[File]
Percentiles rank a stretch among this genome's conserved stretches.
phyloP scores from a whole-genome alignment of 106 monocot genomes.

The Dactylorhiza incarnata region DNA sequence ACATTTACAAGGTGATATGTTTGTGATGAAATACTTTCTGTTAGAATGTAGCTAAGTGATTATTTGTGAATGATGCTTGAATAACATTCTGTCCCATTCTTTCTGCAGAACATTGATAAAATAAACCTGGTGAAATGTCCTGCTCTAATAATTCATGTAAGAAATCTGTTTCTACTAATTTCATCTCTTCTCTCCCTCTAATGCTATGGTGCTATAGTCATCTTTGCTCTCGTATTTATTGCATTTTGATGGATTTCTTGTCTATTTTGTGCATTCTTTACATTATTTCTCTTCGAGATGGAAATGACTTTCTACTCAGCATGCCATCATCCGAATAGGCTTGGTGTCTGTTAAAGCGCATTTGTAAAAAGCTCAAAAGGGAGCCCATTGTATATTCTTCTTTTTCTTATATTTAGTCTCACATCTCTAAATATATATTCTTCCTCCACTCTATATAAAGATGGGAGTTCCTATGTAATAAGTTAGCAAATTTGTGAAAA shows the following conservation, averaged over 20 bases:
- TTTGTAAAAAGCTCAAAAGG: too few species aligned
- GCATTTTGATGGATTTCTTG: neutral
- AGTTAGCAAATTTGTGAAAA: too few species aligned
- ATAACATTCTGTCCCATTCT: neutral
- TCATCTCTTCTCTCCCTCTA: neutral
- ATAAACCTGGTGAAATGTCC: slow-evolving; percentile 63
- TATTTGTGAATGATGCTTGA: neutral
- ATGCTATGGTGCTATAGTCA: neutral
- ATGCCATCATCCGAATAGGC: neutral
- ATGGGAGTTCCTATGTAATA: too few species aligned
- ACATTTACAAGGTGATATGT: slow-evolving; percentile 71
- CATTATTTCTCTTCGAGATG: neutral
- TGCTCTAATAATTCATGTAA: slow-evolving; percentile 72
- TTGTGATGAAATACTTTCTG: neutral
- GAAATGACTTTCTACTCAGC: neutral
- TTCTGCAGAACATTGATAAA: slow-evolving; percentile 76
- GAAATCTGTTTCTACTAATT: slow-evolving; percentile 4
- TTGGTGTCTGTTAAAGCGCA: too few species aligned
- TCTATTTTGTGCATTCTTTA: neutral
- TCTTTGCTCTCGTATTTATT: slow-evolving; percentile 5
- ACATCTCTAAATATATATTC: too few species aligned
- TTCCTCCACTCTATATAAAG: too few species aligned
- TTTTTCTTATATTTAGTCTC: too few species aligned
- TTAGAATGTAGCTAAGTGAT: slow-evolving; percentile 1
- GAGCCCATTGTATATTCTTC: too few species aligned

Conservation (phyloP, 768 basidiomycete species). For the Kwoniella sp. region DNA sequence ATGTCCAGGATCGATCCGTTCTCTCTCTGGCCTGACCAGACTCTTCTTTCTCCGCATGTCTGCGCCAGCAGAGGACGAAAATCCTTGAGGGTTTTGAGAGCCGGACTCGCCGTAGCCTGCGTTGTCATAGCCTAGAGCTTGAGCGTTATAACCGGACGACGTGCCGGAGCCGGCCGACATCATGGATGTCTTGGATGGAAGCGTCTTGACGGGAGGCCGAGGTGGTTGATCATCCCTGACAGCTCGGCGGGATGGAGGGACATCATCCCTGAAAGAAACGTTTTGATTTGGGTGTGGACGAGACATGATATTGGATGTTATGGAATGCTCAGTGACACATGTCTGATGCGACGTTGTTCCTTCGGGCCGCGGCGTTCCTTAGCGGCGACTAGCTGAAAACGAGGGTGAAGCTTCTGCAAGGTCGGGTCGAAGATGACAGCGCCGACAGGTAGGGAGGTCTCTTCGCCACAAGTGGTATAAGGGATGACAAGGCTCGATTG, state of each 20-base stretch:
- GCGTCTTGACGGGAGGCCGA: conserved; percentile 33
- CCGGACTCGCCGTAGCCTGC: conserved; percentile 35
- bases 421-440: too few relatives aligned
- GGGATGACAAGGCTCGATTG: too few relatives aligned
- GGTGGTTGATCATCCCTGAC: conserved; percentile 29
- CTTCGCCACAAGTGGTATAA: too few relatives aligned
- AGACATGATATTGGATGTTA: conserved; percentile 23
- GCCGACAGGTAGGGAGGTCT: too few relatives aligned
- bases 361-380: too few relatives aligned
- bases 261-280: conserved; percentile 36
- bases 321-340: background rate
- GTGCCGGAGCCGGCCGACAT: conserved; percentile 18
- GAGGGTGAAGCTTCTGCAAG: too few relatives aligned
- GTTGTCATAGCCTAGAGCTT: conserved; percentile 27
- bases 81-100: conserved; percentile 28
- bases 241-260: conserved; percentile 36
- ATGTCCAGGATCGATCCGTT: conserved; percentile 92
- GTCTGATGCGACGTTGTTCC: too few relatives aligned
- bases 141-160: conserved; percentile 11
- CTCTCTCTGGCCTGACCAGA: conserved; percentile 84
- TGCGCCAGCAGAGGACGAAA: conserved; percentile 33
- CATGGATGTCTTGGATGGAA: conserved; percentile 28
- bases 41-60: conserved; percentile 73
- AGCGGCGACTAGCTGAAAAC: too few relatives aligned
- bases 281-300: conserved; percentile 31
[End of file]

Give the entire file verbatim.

Percentiles rank a stretch among this genome's conserved stretches.
phyloP scores from a whole-genome alignment of 106 monocot genomes.

The Dactylorhiza incarnata region DNA sequence ACATTTACAAGGTGATATGTTTGTGATGAAATACTTTCTGTTAGAATGTAGCTAAGTGATTATTTGTGAATGATGCTTGAATAACATTCTGTCCCATTCTTTCTGCAGAACATTGATAAAATAAACCTGGTGAAATGTCCTGCTCTAATAATTCATGTAAGAAATCTGTTTCTACTAATTTCATCTCTTCTCTCCCTCTAATGCTATGGTGCTATAGTCATCTTTGCTCTCGTATTTATTGCATTTTGATGGATTTCTTGTCTATTTTGTGCATTCTTTACATTATTTCTCTTCGAGATGGAAATGACTTTCTACTCAGCATGCCATCATCCGAATAGGCTTGGTGTCTGTTAAAGCGCATTTGTAAAAAGCTCAAAAGGGAGCCCATTGTATATTCTTCTTTTTCTTATATTTAGTCTCACATCTCTAAATATATATTCTTCCTCCACTCTATATAAAGATGGGAGTTCCTATGTAATAAGTTAGCAAATTTGTGAAAA shows the following conservation, averaged over 20 bases:
- TTTGTAAAAAGCTCAAAAGG: too few species aligned
- GCATTTTGATGGATTTCTTG: neutral
- AGTTAGCAAATTTGTGAAAA: too few species aligned
- ATAACATTCTGTCCCATTCT: neutral
- TCATCTCTTCTCTCCCTCTA: neutral
- ATAAACCTGGTGAAATGTCC: slow-evolving; percentile 63
- TATTTGTGAATGATGCTTGA: neutral
- ATGCTATGGTGCTATAGTCA: neutral
- ATGCCATCATCCGAATAGGC: neutral
- ATGGGAGTTCCTATGTAATA: too few species aligned
- ACATTTACAAGGTGATATGT: slow-evolving; percentile 71
- CATTATTTCTCTTCGAGATG: neutral
- TGCTCTAATAATTCATGTAA: slow-evolving; percentile 72
- TTGTGATGAAATACTTTCTG: neutral
- GAAATGACTTTCTACTCAGC: neutral
- TTCTGCAGAACATTGATAAA: slow-evolving; percentile 76
- GAAATCTGTTTCTACTAATT: slow-evolving; percentile 4
- TTGGTGTCTGTTAAAGCGCA: too few species aligned
- TCTATTTTGTGCATTCTTTA: neutral
- TCTTTGCTCTCGTATTTATT: slow-evolving; percentile 5
- ACATCTCTAAATATATATTC: too few species aligned
- TTCCTCCACTCTATATAAAG: too few species aligned
- TTTTTCTTATATTTAGTCTC: too few species aligned
- TTAGAATGTAGCTAAGTGAT: slow-evolving; percentile 1
- GAGCCCATTGTATATTCTTC: too few species aligned

Conservation (phyloP, 768 basidiomycete species). For the Kwoniella sp. region DNA sequence ATGTCCAGGATCGATCCGTTCTCTCTCTGGCCTGACCAGACTCTTCTTTCTCCGCATGTCTGCGCCAGCAGAGGACGAAAATCCTTGAGGGTTTTGAGAGCCGGACTCGCCGTAGCCTGCGTTGTCATAGCCTAGAGCTTGAGCGTTATAACCGGACGACGTGCCGGAGCCGGCCGACATCATGGATGTCTTGGATGGAAGCGTCTTGACGGGAGGCCGAGGTGGTTGATCATCCCTGACAGCTCGGCGGGATGGAGGGACATCATCCCTGAAAGAAACGTTTTGATTTGGGTGTGGACGAGACATGATATTGGATGTTATGGAATGCTCAGTGACACATGTCTGATGCGACGTTGTTCCTTCGGGCCGCGGCGTTCCTTAGCGGCGACTAGCTGAAAACGAGGGTGAAGCTTCTGCAAGGTCGGGTCGAAGATGACAGCGCCGACAGGTAGGGAGGTCTCTTCGCCACAAGTGGTATAAGGGATGACAAGGCTCGATTG, state of each 20-base stretch:
- GCGTCTTGACGGGAGGCCGA: conserved; percentile 33
- CCGGACTCGCCGTAGCCTGC: conserved; percentile 35
- bases 421-440: too few relatives aligned
- GGGATGACAAGGCTCGATTG: too few relatives aligned
- GGTGGTTGATCATCCCTGAC: conserved; percentile 29
- CTTCGCCACAAGTGGTATAA: too few relatives aligned
- AGACATGATATTGGATGTTA: conserved; percentile 23
- GCCGACAGGTAGGGAGGTCT: too few relatives aligned
- bases 361-380: too few relatives aligned
- bases 261-280: conserved; percentile 36
- bases 321-340: background rate
- GTGCCGGAGCCGGCCGACAT: conserved; percentile 18
- GAGGGTGAAGCTTCTGCAAG: too few relatives aligned
- GTTGTCATAGCCTAGAGCTT: conserved; percentile 27
- bases 81-100: conserved; percentile 28
- bases 241-260: conserved; percentile 36
- ATGTCCAGGATCGATCCGTT: conserved; percentile 92
- GTCTGATGCGACGTTGTTCC: too few relatives aligned
- bases 141-160: conserved; percentile 11
- CTCTCTCTGGCCTGACCAGA: conserved; percentile 84
- TGCGCCAGCAGAGGACGAAA: conserved; percentile 33
- CATGGATGTCTTGGATGGAA: conserved; percentile 28
- bases 41-60: conserved; percentile 73
- AGCGGCGACTAGCTGAAAAC: too few relatives aligned
- bases 281-300: conserved; percentile 31